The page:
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Families play a significant part in individuals’ lives and society. In sociology, one approach is to view families as a small group, focusing on relational processes like support, socialization, conflict, and intimacy that constitute interactions among family members. Another approach views the family as a major social institution that interacts closely with other institutions including those affecting education, law, healthcare, religion, the economy, criminal justice, and welfare. The family-in its varied and diverse forms-is also key to understanding how inequality is experienced and reproduced in society, as substantial responsibility for caring, nurturing, and raising others is delegated to families. The interplay of these multiple levels-the micro or interpersonal, the meso or institutional, and the macro or structural-also interest sociologists, as individuals influence social structures and institutions, and the latter, in turn, affect family interactions and relationships. This certificate provides students a foundation for understanding the complex role of families and family members at multiple levels, as well as the social systems and organizations responsible for supporting families and individuals. The content and methods courses will prepare students for direct service positions working with individuals and families (e.g., human and social services), or research, policy or advocacy positions addressing family issues (e.g., housing, violence and abuse, parenting, social welfare). Students earning the certificate also will be well-positioned to pursue advanced degrees in social work, public health, counseling, law, sociology, or related disciplines.
Upon successful completion of the certificate, students will:
- Recognize the diversity of family structures within and across cultures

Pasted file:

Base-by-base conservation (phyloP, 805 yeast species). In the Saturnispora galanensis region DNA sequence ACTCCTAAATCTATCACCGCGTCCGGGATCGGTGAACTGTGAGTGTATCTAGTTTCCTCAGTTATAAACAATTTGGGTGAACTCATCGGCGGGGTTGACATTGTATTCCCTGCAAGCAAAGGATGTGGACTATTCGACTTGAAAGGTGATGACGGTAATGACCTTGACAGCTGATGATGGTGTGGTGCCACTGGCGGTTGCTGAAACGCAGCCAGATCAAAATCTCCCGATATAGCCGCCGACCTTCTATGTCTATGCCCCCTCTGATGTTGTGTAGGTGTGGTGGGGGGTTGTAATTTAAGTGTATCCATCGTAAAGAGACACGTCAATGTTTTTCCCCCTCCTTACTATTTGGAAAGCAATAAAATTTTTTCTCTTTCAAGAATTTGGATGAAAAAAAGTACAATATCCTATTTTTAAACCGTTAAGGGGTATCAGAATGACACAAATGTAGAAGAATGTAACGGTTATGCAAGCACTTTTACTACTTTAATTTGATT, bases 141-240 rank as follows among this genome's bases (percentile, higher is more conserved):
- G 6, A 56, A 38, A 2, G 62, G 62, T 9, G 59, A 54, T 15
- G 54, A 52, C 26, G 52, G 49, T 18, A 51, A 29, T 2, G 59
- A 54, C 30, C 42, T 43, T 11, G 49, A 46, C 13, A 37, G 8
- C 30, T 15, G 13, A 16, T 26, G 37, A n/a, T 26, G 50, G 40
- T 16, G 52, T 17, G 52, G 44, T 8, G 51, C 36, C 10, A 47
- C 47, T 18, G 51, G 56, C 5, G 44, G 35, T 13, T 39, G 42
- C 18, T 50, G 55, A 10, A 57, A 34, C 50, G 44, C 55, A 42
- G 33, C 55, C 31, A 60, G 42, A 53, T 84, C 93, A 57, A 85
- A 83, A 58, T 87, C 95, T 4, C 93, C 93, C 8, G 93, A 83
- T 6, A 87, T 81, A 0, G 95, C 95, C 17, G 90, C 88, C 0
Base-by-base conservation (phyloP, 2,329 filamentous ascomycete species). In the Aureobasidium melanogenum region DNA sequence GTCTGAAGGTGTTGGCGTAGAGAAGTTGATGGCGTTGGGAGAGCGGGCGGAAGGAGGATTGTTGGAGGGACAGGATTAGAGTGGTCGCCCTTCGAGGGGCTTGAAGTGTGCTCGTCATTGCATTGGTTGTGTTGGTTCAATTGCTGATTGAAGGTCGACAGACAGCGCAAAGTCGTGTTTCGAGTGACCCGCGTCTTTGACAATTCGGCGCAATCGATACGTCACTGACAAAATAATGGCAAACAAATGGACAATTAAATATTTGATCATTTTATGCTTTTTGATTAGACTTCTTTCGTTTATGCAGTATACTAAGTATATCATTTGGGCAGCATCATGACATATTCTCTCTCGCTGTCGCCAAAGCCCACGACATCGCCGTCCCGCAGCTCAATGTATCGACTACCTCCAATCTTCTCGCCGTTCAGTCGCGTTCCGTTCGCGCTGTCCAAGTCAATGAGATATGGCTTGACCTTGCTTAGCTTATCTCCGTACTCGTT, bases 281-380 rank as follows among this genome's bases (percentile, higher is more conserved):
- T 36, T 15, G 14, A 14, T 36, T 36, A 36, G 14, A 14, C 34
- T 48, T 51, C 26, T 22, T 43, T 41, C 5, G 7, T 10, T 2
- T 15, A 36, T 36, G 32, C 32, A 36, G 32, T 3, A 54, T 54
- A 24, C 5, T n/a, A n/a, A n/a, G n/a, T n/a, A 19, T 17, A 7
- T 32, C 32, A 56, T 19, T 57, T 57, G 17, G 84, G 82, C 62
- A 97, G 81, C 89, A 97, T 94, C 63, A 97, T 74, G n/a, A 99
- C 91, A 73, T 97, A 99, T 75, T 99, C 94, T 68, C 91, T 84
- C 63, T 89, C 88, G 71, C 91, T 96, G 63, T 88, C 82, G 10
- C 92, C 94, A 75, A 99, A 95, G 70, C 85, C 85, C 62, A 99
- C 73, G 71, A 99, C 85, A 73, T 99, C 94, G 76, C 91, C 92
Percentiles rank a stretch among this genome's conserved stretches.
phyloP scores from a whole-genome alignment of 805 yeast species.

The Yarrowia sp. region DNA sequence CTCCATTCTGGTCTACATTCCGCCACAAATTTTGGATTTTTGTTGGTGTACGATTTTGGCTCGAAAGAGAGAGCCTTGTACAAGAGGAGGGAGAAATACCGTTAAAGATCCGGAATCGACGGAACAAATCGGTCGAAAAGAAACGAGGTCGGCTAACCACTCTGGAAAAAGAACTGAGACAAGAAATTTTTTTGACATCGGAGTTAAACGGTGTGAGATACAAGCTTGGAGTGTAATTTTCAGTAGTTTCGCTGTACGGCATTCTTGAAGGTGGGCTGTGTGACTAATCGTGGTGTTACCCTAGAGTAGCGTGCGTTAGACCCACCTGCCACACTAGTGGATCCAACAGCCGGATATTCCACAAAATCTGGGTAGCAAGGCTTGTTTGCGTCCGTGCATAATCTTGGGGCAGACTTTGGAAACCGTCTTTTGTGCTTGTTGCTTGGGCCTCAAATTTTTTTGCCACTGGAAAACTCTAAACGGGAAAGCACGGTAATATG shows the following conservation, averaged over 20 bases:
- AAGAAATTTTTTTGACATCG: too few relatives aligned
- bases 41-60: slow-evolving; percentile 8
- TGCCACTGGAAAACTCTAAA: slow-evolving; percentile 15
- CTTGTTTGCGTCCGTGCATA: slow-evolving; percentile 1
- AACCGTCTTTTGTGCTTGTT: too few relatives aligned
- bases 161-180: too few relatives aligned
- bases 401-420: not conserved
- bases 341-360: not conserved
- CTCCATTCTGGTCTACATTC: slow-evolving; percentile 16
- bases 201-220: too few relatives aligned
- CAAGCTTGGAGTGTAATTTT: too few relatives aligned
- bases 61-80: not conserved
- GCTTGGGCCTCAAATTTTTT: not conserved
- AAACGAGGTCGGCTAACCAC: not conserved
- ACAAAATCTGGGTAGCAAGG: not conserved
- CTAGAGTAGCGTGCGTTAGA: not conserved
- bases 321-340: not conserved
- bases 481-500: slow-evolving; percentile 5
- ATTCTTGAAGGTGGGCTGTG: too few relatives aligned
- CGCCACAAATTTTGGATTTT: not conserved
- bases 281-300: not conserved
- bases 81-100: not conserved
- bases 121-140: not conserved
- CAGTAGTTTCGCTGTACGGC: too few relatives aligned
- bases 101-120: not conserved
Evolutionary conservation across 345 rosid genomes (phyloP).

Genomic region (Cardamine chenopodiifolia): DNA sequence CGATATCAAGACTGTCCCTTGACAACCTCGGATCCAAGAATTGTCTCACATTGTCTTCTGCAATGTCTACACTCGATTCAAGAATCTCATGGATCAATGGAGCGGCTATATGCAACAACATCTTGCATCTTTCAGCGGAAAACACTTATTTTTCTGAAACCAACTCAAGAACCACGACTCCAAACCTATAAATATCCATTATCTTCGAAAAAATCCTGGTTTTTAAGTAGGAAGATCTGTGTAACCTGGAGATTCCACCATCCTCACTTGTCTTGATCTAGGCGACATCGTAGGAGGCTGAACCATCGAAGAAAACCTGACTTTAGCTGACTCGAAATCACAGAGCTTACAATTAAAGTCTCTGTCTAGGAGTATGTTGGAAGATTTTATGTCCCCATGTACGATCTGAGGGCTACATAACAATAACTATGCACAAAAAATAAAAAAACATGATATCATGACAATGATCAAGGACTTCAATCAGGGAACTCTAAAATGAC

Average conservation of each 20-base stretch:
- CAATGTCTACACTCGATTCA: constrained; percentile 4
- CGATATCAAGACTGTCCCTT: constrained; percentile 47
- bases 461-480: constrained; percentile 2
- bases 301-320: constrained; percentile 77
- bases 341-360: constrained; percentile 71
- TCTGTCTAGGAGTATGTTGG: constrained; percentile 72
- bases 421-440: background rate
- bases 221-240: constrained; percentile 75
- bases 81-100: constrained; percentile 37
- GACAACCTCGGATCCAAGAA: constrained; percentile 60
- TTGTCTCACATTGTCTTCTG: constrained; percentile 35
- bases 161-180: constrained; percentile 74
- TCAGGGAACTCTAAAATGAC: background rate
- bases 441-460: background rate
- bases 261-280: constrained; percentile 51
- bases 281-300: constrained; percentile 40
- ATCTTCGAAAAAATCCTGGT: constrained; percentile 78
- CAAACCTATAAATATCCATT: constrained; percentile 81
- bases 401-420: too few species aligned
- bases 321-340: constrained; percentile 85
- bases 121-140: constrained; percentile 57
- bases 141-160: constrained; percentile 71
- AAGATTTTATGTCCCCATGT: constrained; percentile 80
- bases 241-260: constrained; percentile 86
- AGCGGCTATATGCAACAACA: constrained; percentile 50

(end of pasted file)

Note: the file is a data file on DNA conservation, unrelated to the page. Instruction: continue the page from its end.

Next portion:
- Understand the theoretical perspectives explaining family behavior and relationships, and those addressing differences in the institution of the family across cultures and over time
- Be familiar with current trends in family structure, and recent research on family functioning and well-being, and how family research informs advocacy and policy work, and social welfare programs
- Be able to apply the technical skills of their methodological training to conduct analyses about families and family life, and outcomes assessments for social welfare programs aimed at helping families
- Engage in original research projects involving family-related issues
This is an on-campus or online program.
Declaring This Certificate
- Eligibility: While housed in Sociology, the study of families and social welfare is in fact a multidisciplinary field that draws from diverse liberal arts fields, including Psychology, Political Science, Communications, and History, among others. Thus, CU Denver undergraduate students in any discipline can enroll in the certificate program. The certificate is also available to non-degree-seeking students who already have earned a BA or BS degree, either at CU Denver or elsewhere.
- Application procedures: Students are encouraged to apply for the Families and Social Welfare Certificate at any point in their undergraduate studies. To apply, students should print and attach a completed Families and Social Welfare Certificate Application to an unofficial transcript. These documents should be submitted to the Families and Social Welfare Certificate Administrator. Once the application is approved, students will be contacted about their acceptance into the program.
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